A solar-powered plane landed in California Saturday night, April 23, 2016, to complete the Pacific segment of its circumnavigation of the world. Pilots Bertrand Piccard and Andre Borschberg left Hawaii Thursday for their latest hop on Solar Impulse 2, nine months after their winter layover on the island due to a damaged battery and lack of sunlight. Their arrival in California came in less than three days, on depleted power.
According to CTV, Solar Impulse 2 made it to Hawaii in July and stayed to repair some battery damage sustained during the trip from Japan. In the prior phase of the journey, the crew had to divert to Japan due to bad weather and a wing problem while trying to reach Hawaii from Nanjing, China. It took another month before weather conditions allowed the plane to leave Nagoya in central Japan for Hawaii.
The carbon-fiber aircraft’s weight of more than 5,000 pounds makes the ideal flight speed about 28 miles per hour. However, at that weight, the solar-powered plane is capable of going twice as fast during the day when the sun’s rays are intense. Seventeen thousand solar cells embedded in wings that stretch wider than those of a Boeing 747 sustain the propellers and charge the batteries. Nighttime flight relies on stored energy.
After three more stops in the United States, the solar-powered plane will embark on its jaunt across the Atlantic Ocean to Europe.
According to CNN, Solar Impulse 2 touched down in Mountain View, California, just before midnight. Powered by his belief in the technological break-through, Swiss explorer and psychiatrist Piccard shared his sense of awe about piloting the plane.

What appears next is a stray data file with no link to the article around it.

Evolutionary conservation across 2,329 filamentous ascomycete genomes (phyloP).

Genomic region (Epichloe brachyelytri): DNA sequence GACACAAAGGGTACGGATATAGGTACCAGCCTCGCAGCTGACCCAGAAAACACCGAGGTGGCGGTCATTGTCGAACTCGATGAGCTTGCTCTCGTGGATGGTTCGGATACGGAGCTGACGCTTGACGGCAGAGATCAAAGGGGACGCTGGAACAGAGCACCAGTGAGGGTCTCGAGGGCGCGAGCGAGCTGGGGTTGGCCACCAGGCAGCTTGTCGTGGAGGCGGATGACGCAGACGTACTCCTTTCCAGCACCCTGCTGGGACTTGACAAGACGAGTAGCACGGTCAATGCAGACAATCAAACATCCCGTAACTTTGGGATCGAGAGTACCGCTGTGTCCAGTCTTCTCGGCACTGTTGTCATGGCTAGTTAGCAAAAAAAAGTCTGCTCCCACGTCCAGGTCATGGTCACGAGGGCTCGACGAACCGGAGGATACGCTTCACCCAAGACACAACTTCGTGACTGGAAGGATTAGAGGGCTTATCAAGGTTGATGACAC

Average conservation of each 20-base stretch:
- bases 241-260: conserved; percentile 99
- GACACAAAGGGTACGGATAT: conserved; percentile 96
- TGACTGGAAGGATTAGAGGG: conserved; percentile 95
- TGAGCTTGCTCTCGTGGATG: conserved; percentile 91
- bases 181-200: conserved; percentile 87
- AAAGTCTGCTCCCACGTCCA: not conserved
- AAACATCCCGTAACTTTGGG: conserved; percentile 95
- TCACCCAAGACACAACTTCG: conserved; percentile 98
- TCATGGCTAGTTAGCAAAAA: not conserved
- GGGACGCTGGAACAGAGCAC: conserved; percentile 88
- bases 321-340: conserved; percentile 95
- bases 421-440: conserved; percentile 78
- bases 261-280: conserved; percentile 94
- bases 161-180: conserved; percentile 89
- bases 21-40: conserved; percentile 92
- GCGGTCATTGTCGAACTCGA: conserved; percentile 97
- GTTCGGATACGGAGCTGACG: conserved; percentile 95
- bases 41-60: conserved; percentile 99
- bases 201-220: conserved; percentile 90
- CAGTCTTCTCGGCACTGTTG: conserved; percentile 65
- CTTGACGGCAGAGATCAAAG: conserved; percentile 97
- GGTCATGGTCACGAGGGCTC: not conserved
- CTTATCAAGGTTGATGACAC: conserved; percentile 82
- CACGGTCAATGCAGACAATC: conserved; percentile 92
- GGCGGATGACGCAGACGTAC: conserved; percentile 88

“It’s a new era. It’s not science fiction. It’s today. It exists and clean technologies can do the impossible… I think innovation and pioneering must continue. It must continue for better quality of life, for clean technologies, for renewable energy; this is where the pioneers can really express themselves and be successful.”
The plane’s other pilot, Piccard’s business partner Andre Borschberg, was just as enthusiastic. The Swiss engineer shared his opinion with CNN by phone just before landing the solar-powered plane.
“It’s a demonstration… I’m very happy that everything works extremely well and the airplane is functioning as it should, that the tech is reliable.”
USA Today reports that the itinerary guiding Solar Impulse 2 will likely take it to two locations in the Midwest before its arrival in New York City by June. Once powered up, the plane will undertake its two final flights over the Atlantic Ocean and the Mediterranean Sea before finally landing back in Abu Dhabi in the United Arab Emirates, to complete its circumnavigation of the world.
Solar Impulse 2, while a game changer, is not the world’s first official flight in a solar-powered, man-carrying aircraft. This distinction belongs to the Mauro Solar Riser which flew on April 29, 1979. Built by Larry Mauro, this first solar-powered aircraft was based on the UFM Easy Riser bi-plane hang glider. Its flight-time capability was three to five minutes, following a 1.5-hour charge to get it up to a gliding altitude.
Another early bird is the Solar Challenger, which flew 163 miles from Paris to England, for 5 hours and 23 minutes on July 7, 1981. The solar-powered plane was designed by Dr. Paul MacCready to set an altitude record of 14,300 feet.
While the Solar Impulse 2 encountered weather challenges and mechanical difficulties, its tandem of pilots remained unfazed. Piccard told reporters in California what he thought of being airborne in the solar-powered plane.
“You know there was a moment in the night, I was watching the reflection of the moon on the ocean and I was thinking, ‘I’m completely alone in this tiny cockpit and I feel completely confident.'”
[Photo by Handout/Getty Images]